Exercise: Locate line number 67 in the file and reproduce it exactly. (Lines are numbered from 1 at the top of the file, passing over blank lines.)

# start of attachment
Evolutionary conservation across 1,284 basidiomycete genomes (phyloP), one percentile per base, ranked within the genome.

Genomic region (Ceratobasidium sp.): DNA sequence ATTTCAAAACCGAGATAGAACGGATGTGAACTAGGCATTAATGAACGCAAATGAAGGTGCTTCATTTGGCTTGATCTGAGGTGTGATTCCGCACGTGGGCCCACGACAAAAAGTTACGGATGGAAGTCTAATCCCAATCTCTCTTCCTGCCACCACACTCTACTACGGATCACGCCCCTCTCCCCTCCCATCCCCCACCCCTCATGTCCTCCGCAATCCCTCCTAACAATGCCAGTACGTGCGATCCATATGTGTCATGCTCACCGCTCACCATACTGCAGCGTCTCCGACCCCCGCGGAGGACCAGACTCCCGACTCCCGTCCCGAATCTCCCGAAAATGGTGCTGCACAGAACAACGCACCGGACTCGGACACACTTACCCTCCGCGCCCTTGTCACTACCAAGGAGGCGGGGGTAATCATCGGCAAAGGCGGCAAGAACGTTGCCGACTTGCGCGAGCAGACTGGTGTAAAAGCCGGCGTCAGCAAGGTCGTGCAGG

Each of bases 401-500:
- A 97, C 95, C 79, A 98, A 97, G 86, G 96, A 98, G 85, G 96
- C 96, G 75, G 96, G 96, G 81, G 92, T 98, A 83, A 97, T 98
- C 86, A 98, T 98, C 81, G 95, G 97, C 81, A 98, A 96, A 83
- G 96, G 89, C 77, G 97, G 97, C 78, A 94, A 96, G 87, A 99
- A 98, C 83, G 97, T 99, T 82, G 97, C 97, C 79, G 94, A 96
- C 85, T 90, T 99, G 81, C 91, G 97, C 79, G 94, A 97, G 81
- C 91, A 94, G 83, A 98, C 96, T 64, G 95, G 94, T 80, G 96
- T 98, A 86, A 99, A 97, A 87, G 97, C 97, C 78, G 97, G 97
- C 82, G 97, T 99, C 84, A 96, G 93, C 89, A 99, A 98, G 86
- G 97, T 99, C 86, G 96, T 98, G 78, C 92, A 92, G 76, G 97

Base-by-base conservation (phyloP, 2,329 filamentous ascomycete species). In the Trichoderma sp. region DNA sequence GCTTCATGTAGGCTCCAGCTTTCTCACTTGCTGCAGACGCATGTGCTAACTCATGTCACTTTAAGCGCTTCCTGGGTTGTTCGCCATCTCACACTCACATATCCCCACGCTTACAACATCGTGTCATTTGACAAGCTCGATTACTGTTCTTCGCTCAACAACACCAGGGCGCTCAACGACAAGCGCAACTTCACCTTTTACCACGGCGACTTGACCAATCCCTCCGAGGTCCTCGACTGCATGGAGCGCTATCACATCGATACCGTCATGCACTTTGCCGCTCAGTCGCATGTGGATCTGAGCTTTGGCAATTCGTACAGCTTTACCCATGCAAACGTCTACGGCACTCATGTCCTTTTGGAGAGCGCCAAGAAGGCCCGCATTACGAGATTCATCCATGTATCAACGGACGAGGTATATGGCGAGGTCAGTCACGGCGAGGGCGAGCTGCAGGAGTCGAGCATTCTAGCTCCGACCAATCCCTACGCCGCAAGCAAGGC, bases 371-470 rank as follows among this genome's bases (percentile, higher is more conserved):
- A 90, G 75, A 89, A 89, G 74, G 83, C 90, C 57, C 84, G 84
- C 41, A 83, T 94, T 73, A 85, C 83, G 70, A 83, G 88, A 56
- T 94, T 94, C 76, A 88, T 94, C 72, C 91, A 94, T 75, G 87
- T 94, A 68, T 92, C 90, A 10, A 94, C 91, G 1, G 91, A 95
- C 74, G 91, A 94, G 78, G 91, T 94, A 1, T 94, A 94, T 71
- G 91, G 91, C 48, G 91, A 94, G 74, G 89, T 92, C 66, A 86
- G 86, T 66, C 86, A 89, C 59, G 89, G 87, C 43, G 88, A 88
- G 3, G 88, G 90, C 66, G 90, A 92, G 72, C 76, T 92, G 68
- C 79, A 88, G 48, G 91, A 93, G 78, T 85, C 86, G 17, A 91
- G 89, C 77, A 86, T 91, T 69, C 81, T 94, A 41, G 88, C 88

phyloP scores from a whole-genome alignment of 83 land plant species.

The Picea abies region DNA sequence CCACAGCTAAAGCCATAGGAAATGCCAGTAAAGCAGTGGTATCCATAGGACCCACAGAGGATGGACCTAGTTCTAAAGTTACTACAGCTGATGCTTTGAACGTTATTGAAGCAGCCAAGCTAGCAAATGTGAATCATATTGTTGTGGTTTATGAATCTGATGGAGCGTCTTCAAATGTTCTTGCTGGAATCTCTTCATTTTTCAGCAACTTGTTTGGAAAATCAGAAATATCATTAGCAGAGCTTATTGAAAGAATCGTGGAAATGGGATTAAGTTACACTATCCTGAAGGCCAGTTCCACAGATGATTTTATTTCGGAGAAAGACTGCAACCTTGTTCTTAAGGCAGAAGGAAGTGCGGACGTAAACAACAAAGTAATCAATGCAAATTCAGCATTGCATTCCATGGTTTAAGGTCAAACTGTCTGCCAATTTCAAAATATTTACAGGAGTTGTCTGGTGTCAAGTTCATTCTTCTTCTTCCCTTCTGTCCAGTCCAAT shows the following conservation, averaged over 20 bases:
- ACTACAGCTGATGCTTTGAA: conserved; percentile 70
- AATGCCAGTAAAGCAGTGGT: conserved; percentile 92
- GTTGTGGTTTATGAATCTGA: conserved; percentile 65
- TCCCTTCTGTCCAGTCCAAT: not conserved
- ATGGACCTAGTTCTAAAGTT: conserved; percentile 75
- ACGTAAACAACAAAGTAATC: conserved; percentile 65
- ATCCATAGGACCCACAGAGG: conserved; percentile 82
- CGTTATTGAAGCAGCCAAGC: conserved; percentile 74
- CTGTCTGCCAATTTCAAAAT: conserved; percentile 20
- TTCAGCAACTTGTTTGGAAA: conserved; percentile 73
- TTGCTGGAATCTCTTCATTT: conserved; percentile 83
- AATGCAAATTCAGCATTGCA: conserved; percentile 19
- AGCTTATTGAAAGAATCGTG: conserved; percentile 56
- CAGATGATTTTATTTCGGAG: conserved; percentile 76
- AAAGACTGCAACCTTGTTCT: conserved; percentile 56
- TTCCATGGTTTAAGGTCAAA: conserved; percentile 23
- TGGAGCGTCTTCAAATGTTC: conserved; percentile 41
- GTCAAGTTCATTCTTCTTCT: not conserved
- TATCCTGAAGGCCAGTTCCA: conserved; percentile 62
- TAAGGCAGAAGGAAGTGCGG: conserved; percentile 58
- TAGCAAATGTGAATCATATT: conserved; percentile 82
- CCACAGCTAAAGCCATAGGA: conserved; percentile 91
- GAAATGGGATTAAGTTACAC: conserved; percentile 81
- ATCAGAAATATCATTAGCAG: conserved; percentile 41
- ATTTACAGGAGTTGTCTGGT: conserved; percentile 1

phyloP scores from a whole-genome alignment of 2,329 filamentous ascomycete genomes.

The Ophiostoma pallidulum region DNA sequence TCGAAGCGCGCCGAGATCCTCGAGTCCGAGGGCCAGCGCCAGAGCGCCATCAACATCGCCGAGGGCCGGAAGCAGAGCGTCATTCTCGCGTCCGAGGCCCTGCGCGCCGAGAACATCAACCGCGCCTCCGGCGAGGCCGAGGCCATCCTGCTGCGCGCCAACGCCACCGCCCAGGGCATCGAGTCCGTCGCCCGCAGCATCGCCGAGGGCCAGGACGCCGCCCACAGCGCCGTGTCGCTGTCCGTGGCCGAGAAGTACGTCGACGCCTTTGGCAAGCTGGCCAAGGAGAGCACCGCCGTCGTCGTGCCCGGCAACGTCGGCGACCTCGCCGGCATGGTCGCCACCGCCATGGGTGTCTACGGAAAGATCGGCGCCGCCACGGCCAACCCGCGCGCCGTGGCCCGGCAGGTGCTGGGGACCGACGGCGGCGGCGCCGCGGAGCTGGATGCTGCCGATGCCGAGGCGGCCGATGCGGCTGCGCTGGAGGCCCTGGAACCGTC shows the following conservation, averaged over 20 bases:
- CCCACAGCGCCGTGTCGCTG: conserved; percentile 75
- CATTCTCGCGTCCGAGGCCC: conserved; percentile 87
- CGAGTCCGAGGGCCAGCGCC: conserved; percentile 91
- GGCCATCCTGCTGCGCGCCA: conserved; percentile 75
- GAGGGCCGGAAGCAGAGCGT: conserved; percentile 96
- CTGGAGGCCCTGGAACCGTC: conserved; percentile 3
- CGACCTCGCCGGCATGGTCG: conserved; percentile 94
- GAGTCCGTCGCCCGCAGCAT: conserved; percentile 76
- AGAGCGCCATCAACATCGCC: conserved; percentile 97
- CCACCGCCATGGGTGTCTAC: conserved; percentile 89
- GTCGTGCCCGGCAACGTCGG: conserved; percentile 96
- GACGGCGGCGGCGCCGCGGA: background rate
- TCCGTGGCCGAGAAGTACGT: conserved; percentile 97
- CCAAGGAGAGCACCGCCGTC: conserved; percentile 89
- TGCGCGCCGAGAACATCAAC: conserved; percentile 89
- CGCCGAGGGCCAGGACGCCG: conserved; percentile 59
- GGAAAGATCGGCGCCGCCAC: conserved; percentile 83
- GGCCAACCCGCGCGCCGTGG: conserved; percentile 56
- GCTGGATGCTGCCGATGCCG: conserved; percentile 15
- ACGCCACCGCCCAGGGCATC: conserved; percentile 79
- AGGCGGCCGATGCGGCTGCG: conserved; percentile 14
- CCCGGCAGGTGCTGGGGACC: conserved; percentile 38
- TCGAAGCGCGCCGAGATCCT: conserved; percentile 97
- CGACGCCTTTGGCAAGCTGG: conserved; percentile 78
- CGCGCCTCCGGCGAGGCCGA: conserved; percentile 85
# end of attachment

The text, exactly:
- CCAAGGAGAGCACCGCCGTC: conserved; percentile 89